George Springer, Houston Astros

George Springer 2019 MLB Projections

“Reliability” is the word that comes to mind when you consider Springer has eclipsed 100 runs scored in three consecutive seasons. Such a word is not the best fit, however, when you then consider he has missed 20+ games with injury in three of his last four seasons. Despite the consistent missed time, Springer has 25-30 homer pop with a little speed to sprinkle in. His HR/FB rate dipped to a career-low in 2018 at 15%, leading to a disappointing .169 ISO. That should rebound a bit in 2019, and a strong OBP will again make him a huge asset in runs. – Nathan Dokken

Myles Straw, Houston Astros

Myles Straw 2019 MLB Projections

Straw is one of those players you can dream on in fantasy. Not that it’s comfortable to lay on a bunch of straw and dream, or dream through a straw. Leave those straws for sipping delicious Fresca. In any case, what you’re getting out of Straw is elite speed. Last year in the minors he stole 70 bases while getting on base at a .381 clip. His approach is very good and he is very aggressive on the bases. He gives you almost nothing in the power department though, and unfortunately for him (and his dynasty league owners), he is very much blocked in Houston. It would take several injuries for him to see consistent playing time. If you have the type of bench to stash him in an AL-Only league or you’re in a deep draft-and-hold format, Straw is a nice lottery ticket. Otherwise, he’s a waiver wire pickup if he happens to come into some playing time. – Nathan Dokken

Mike Trout, Los Angeles Angels

Mike Trout 2019 MLB Projections

What is there to say that hasn’t already been said about the best player in baseball? He’s got the highest five category floor in fantasy, and at 27 years old he may have even more ceiling than he’s shown already. He posted a career-high 20.1% BB% in 2018, leading to a ridiculous .460 OBP that was best in baseball by a wide margin. If you were to nitpick, he has missed time with injury in each of the past two seasons, so perhaps there is some injury risk to bake in here. That said, even in 2017 when he played just 114 games, he still went 33/22/.306. If you’re fortunate enough to get the first pick in your draft, don’t overthink it. Trout is your guy. Oh, and you dynasty league Trout owners – don’t even field offers for him. Just don’t. – Nathan Dokken

Kyle Tucker, Houston Astros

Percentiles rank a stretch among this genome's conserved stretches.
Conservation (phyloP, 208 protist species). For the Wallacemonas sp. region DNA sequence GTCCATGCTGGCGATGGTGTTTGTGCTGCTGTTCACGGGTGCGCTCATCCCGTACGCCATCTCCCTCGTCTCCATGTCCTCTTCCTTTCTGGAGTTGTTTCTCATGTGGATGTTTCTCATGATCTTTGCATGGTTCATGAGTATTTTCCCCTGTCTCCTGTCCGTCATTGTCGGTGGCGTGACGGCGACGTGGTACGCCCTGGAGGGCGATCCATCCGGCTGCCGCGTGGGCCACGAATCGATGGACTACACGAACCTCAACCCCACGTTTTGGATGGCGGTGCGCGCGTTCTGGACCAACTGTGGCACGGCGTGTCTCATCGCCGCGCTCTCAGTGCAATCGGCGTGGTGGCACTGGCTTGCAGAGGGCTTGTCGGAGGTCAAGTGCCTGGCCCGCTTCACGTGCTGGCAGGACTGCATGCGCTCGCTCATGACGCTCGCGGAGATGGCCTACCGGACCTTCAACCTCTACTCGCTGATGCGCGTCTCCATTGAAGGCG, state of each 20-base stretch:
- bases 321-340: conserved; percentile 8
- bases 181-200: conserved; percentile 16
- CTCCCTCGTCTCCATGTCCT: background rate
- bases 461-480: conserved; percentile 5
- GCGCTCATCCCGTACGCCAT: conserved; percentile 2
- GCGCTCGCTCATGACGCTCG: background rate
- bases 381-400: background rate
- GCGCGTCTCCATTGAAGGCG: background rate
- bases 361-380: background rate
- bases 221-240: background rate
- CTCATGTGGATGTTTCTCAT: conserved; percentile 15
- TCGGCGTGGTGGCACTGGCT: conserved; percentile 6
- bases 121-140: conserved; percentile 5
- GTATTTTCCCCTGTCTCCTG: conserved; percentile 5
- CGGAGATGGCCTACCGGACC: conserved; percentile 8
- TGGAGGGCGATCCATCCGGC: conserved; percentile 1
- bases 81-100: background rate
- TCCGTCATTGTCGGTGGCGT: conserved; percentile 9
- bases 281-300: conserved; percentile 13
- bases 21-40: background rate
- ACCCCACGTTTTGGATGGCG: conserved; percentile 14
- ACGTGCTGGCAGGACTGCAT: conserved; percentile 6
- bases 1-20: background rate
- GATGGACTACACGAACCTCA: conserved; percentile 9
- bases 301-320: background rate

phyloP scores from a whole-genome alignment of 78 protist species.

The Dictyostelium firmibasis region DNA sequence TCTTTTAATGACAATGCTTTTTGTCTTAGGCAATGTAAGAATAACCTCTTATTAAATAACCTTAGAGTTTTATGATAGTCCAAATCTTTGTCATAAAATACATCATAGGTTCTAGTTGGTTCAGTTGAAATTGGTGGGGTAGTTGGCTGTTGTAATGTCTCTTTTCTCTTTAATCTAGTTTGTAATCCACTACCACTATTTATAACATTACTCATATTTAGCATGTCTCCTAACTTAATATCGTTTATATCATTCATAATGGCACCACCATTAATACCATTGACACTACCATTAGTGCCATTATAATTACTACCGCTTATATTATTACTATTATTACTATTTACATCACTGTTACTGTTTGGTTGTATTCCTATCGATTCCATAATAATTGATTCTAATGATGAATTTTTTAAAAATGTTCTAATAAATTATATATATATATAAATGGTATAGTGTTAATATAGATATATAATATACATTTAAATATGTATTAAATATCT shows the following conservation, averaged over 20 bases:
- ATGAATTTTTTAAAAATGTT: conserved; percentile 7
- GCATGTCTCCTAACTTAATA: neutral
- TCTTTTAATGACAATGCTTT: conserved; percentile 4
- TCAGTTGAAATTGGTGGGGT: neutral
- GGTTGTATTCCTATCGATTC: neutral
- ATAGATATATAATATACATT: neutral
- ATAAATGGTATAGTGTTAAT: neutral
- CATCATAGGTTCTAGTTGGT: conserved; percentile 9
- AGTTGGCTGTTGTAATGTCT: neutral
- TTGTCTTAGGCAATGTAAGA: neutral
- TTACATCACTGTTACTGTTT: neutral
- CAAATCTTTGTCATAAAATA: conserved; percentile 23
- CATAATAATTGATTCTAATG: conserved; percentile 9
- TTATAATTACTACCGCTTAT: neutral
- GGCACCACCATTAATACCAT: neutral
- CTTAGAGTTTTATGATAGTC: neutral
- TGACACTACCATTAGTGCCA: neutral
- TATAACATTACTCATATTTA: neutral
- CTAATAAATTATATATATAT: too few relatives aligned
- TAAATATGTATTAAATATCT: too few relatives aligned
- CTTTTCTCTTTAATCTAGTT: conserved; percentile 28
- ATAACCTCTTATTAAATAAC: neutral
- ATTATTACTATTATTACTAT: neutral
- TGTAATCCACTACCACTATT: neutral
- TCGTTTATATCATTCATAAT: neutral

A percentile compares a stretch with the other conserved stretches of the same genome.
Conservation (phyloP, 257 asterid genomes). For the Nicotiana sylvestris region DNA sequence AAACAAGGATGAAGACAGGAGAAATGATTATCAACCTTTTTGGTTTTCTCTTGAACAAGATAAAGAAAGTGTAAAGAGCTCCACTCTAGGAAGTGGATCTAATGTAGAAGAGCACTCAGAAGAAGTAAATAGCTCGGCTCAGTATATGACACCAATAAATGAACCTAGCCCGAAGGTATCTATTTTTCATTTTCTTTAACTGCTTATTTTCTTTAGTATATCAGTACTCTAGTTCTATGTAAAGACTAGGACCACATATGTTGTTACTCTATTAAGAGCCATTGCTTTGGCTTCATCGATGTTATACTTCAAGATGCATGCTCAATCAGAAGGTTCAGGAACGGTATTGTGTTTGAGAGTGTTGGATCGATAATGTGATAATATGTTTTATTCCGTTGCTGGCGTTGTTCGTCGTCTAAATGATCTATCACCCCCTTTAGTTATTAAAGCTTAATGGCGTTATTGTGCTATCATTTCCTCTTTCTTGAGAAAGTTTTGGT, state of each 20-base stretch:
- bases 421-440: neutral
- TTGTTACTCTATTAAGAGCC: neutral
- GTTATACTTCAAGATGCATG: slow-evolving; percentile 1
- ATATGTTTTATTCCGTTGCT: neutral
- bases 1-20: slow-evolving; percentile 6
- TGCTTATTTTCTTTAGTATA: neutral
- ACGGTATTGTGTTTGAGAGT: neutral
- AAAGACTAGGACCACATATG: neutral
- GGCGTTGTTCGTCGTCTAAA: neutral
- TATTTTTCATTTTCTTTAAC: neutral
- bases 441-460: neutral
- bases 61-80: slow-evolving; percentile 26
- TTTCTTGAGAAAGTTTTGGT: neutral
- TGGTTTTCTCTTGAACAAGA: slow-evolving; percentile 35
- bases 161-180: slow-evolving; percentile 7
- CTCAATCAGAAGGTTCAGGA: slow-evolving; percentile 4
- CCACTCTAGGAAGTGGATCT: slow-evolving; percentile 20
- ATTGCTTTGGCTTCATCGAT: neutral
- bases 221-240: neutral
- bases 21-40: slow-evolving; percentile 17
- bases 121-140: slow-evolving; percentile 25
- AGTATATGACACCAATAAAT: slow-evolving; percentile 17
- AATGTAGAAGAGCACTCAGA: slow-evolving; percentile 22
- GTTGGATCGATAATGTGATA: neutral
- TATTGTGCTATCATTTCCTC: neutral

Kyle Tucker 2019 MLB Projections

Tucker got his first taste of the bigs last season at the tender age of 21. He saw just 72 plate appearances, so it’s vital not to worry about the .207 wOBA he posted over that span. He went 24/20/.332 at Triple-A over 100 games, which is more along the lines of what his prospect pedigree suggests he’ll accomplish in the majors one day. As it stands, Tucker is blocked after the Michael Brantley signing, so he’ll probably start the season back at Triple-A. However, both Brantley and Josh Reddick have been known to miss time with injuries, so Tucker should get another kick at the can in 2019. If/when he gets full-time at-bats, expect solid five-category production from the top prospect. – Nathan Dokken

Justin Upton, Los Angeles Angels

Justin Upton 2019 MLB Projections

It seems like Upton has been around forever, but he’s still only 31 years old. As blase as you feel drafting him, he’s been one of the steadiest contributors in fantasy over the past decade. His high strikeout rates tend to make him a bit streaky, which is obnoxious for weekly head-to-head leagues, but he always seems to offset those streaks with a month or two of big production. At the end of the year, the numbers are there. With a career 10.2% BB% he gets a bump in OBP leagues, but in standard roto, the average isn’t great. He’ll chip in some steals (between 8 and 21 each year since 2009) and push 30 homers, though. He’ll hit in the heart of a sturdy Angels lineup, giving him a high R+RBI floor. You won’t get a lot of ooh’s and ahh’s when you draft him, but the proven consistent production makes him worth it. – Nathan Dokken

Enjoying these 2019 NL Outfield Profiles? For more great rankings, strategy, and analysis check out the 2019 FantraxHQ Fantasy Baseball Draft Kit. We’ll be adding more content from now right up until Opening Day!